Former headteacher Sue Mulvany gets to the heart of issues that concern you
I have been a parent governor at my local school for just over a year. I am an accountant and my wife is a teacher governor at her own school, which is in another part of the town. Recently we have had timeto compare notes. My wife is a subject leader for English and has been asked to prepare data on pupils' achievements and rate of progress for a presentation to the full governing body next term. The two schools seem to be conducting business in different ways. Is she being asked to do too much or is my governing body being kept in the dark about what is expected from them?
It rather sounds like the latter from what you describe. Governors need relevant information, presented with clarity and in a manner that is professional, yet relaxed, so that they can ask the questions they need to. If they don't get this and aren't expected to question data, they are being denied the wherewithal to do their job.
The school should be presenting information on the curriculum; what it contains and how it is planned. You should receive information on the progress pupils are making through the schemes of work, especially in English and maths, and you should know the trends in attainment year by year. Governors should be able to check that the school is on track to meet the targets it has set for itself.
As a governor you should have already experienced the yearly target-setting cycle which is so crucial to school improvement. How-ever, because you are new to the job the process may have taken place in a way you may not have recognised. You would need to look a little closer at the documentation you have received from your school and ask the headteacher to explain the process so you can be doubly sure.
If you are not satisfied with the answers the head provides then ask that the information is brought to the next meeting and meanwhile get yourself and the rest of the governors on to a training course on how to set targets and interpret data. Keep a regular programme of training as a priority so that you are not dependant solely on receiving information but know what to ask for.
As to your wife being asked to do too much, if one wanted to be negatively pedantic one would refer to the original job description, pick it apart and find a reason why she should not attend governors' meetings. This would be countered by reference to the head's duty todirect the hours of work for teachers.
All schools, as you are finding out, do things in different ways. The bottom line is that the governors, whose talents and expertise are all too often underused by schools, should be well-equipped to discharge their duty of holding the school to account.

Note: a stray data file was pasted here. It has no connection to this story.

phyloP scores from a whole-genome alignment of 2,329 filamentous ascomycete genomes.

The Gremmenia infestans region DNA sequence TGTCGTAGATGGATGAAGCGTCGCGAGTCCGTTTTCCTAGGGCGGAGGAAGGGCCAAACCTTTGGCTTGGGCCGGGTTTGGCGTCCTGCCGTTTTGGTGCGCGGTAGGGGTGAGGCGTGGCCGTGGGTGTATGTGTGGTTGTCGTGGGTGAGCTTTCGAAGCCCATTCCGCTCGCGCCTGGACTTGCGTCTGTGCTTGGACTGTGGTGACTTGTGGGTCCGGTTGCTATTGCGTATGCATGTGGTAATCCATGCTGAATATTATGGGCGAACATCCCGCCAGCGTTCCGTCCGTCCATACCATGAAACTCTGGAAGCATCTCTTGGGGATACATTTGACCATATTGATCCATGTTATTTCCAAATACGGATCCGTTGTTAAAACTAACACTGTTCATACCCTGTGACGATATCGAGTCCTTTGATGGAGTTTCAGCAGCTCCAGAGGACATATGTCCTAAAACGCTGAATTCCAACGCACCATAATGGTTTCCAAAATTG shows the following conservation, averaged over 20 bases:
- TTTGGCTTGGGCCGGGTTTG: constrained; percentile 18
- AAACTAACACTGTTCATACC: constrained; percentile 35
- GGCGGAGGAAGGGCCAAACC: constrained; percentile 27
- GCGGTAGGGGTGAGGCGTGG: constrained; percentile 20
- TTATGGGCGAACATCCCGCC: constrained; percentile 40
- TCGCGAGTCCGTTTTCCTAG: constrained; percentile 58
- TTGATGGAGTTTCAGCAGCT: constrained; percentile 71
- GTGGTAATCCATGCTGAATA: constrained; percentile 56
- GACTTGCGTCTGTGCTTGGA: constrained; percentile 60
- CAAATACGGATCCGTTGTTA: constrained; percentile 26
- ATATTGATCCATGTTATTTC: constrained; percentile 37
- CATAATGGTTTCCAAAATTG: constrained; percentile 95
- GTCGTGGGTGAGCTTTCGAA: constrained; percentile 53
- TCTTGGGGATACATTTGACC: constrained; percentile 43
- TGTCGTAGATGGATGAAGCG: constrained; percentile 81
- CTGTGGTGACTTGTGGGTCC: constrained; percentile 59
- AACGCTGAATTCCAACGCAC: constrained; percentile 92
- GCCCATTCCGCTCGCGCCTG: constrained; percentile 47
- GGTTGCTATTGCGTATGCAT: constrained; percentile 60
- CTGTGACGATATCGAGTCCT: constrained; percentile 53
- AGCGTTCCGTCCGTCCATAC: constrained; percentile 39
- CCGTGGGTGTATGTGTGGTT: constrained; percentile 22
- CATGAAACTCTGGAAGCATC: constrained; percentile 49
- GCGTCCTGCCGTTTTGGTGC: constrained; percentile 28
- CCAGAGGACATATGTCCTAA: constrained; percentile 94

I have been working as a key stage 2 teacher in a school for about seven years and am very happy. I have a friendly relationship with the school community. The thing is that I am gay and am coming to a point where I don't want to live a lie any longer. I know the parents and staff see me as the kindly bachelor and I am well aware that I could be endangering the goodwill built up over years. What should I do?
You seem to have worked out for yourself all the pros and cons of the situation, found they are finely balanced and are just holding back from the final step. From your point of view, there are problems on both sides of the fence - remain as you are and be fearful of discovery and have the discomfort of hiding behind a mask, come out and be fearful of rejection and abuse. You are already in a situation you find increasingly uncomfortable and false, so by coming out there might be more of a chance of peace and fulfilment. You could start by just mentioning it to a few chosen individuals and gauging their reactions. You also need to consider the possible adverse reaction of any unenlightened parents if word gets out, and indeed of the children themselves. Gaining the support of your colleagues would be vital in helping you get through any unpleasant situations. Good luck.
I am a teaching assistant and work mainly with one or two teachers whom I have got to know quite well. A few weeks ago everyone was very busy and one of the teachers asked me to add up the attendance marks in the register and identify the authorised and unauthorised absences. The way in which she wanted me to do it was time-consuming and took me a long time when I could have been doing something more useful. Should I be used in this way?
In my opinion, no. What you describe sounds like an entirely administrative job and a misuse of teaching time.
Just think of the children and what they could have gained from the same amount of time if you had been with them, either supporting or assessing them. Have a quiet word with your teacher and tell her you think your time could have been better spent working with the children.